Early chinese philosophy Essay Example

  • Category:
  • Document type:
  • Level:
  • Page:
  • Words:

Early Chinese Philosophy

Tian, sometimes written as “Tien” ,literally means heaven or sky in Tao or Confucian thinking, but can actually mean a god, a supreme ruler, Shangdi, reigning over both mankind and lesser gods. In Chinese script it combines the characters for great or large with that for one. This is a concept which goes back over several thousand years. The idea of tian can be linked to ideas about power and authority on earth. As to what tian actually consisted of there were different ideas. Zhou Bi Suan Jing put forward the idea of Gatian shuo (說蓋天), with tian being a canopy over the earth. This is described in ‘The Arithmetical Classic of the Gnomon and the Circular Paths of Heaven’ (Development of Mathematics in Ancient China, undated). Another idea was Huntian shuo (說渾天) in which the earth is surrounded by a tian egg shaped sphere rotating around it ( Ng , undated). A third idea was that tian was an infinite space, as described in the Book of Jin, (2014).

Tian is also linked to the concept of world order as tian xia, literally ‘all under heaven’ and referring to all on earth that the Chinese of the time knew or could imagine (Tong, undated). This, according to Tong ( undated) was where heaven and mankind interacted in ancient Chinese thought. To some tian refers to a deity, but others would say it is a more impersonal power (Encyclopaedia Britannica 2014). There is some evidence which suggests that ‘tian’ was originally used originally to refer only to the sky, whereas Shangdi was the name given to the Supreme Ancestor who lives there, although there are instances where these two terms were used interchangeably.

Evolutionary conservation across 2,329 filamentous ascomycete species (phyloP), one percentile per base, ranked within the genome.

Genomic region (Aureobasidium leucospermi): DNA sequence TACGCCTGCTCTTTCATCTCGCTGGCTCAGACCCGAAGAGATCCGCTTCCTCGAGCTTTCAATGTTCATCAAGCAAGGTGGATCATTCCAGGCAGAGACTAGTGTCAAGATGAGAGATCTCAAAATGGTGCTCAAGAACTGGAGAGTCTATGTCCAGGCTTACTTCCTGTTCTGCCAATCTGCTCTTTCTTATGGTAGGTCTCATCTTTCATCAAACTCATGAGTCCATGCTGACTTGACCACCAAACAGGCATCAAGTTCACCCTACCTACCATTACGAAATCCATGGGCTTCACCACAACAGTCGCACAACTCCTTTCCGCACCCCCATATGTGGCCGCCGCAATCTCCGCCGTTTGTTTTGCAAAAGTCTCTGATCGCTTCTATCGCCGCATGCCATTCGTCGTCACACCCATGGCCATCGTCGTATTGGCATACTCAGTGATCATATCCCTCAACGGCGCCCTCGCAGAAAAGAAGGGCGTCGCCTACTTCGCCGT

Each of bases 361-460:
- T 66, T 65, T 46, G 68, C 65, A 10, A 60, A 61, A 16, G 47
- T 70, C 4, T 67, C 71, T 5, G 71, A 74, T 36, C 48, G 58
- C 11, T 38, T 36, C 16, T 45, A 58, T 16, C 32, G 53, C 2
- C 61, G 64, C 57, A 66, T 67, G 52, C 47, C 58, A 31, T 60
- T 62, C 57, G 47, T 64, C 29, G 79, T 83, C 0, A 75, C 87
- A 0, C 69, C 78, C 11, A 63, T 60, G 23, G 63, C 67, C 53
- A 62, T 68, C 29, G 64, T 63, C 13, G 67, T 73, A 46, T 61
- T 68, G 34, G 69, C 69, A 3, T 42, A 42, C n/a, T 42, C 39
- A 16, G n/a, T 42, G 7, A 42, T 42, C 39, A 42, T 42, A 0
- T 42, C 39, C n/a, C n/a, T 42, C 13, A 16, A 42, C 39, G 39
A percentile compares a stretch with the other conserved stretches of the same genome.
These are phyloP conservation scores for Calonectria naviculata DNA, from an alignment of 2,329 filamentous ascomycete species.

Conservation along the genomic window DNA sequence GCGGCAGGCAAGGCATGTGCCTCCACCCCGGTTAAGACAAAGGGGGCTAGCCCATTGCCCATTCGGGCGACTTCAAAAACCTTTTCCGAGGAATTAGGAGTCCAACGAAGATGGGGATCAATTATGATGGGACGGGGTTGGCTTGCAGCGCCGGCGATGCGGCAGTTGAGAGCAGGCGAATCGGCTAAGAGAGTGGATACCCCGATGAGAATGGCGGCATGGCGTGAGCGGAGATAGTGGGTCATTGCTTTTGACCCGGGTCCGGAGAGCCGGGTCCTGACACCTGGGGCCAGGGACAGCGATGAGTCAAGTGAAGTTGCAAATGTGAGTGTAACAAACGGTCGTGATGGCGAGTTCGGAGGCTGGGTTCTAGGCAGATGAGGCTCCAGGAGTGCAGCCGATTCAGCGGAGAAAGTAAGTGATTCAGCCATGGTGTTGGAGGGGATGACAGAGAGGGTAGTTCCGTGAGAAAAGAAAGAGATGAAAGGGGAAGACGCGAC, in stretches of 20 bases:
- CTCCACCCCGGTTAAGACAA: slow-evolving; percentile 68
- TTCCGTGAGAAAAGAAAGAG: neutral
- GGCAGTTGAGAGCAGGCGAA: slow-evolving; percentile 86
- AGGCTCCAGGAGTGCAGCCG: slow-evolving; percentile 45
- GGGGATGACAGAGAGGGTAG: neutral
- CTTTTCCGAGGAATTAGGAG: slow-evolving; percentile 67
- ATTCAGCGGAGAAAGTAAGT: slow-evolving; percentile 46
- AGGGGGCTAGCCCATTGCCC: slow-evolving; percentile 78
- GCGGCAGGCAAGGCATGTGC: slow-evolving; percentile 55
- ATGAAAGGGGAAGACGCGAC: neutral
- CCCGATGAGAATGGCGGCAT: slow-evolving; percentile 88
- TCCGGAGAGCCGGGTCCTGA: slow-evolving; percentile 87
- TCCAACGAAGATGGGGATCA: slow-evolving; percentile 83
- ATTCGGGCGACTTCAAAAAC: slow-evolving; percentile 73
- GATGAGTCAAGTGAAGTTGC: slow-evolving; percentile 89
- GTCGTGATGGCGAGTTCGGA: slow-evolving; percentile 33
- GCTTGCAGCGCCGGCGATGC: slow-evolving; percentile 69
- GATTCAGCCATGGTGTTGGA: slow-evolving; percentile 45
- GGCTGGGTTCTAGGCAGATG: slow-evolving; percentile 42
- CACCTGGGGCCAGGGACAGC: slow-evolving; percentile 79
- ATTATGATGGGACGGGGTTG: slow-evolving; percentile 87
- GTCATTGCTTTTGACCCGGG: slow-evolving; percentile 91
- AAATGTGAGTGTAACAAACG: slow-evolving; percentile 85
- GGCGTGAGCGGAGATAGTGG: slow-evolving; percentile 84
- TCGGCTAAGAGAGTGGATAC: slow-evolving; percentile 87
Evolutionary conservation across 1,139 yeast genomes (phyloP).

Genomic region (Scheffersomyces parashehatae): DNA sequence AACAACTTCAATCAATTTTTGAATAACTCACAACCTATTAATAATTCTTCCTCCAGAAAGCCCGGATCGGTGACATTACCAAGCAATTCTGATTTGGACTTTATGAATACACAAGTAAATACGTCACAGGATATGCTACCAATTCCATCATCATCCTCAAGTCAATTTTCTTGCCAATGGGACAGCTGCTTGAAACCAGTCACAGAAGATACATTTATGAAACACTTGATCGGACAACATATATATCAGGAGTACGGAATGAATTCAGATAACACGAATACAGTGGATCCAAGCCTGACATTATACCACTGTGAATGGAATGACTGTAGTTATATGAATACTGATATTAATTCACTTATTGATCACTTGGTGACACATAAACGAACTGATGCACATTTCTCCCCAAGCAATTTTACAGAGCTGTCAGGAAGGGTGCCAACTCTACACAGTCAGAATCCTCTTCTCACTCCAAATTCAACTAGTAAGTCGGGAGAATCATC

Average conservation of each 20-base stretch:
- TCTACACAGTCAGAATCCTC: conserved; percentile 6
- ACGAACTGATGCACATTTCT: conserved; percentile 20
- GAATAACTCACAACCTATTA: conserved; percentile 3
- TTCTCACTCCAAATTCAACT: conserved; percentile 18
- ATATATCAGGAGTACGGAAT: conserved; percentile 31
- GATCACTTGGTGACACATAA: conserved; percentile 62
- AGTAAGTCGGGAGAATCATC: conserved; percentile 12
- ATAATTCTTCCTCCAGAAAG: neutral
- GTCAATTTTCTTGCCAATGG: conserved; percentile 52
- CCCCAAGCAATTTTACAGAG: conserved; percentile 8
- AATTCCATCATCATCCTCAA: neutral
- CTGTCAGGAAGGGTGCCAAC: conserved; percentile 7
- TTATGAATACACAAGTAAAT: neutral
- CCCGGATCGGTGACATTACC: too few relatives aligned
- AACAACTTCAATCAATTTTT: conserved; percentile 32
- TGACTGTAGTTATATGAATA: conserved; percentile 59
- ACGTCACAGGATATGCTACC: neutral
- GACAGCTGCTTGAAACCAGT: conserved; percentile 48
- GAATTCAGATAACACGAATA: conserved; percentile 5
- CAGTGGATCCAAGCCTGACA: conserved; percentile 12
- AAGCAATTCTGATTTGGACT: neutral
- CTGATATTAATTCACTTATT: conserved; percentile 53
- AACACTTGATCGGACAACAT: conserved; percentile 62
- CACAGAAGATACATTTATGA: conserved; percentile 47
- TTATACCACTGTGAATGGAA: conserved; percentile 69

This idea of a separation between heaven and earth for the Chinese, especially for Taoists and Buddhists, would fit into the widely held idea that everything is made up of contradictions. This means that they think of two innate, opposing forces which interact constantly in a way that leads to change. The concepts of the yin-yang dichotomy, darkness and light, male and female, passive and active, also fit into this idea ( Chinese philosophy, 2012), but they are often seen as not being direct opposites, but rather as complementary forces. Doyle ( 2012) claims that even the most irreligious Chinese person will hold to this yin yang idea, so dominant is it in Chinese thought from ancient times to the present.

Tong sees tian xia as having three aspects:-

  • A geographical aspect which refers literally to “all the lands under heaven”. It amounts to the “di” (earth) part of the traditional Chinese triad of “tian , di and ren ”, that is heaven, earth and people, so it consists of the whole earth which is inhabited by humanity. Only having power in the geographical sense was not considered as having the world in any sense of fullness. The other aspects are also required.

  • Secondly it has a psychological sense, which refers to the mentality, the ‘min xin’ ( popular sentiments) of all people living upon the earth.

  • Thirdly tian xia has an ethical and political sense. This sees everybody under heaven treating other people as being fellow and equal members of one human family. This fits in with the United Nations’ Declaration of Human Rights (1948) article one which states that :-

All human beings are born free and equal in dignity and rights. They are endowed with reason and conscience and should act towards one another in a spirit of brotherhood.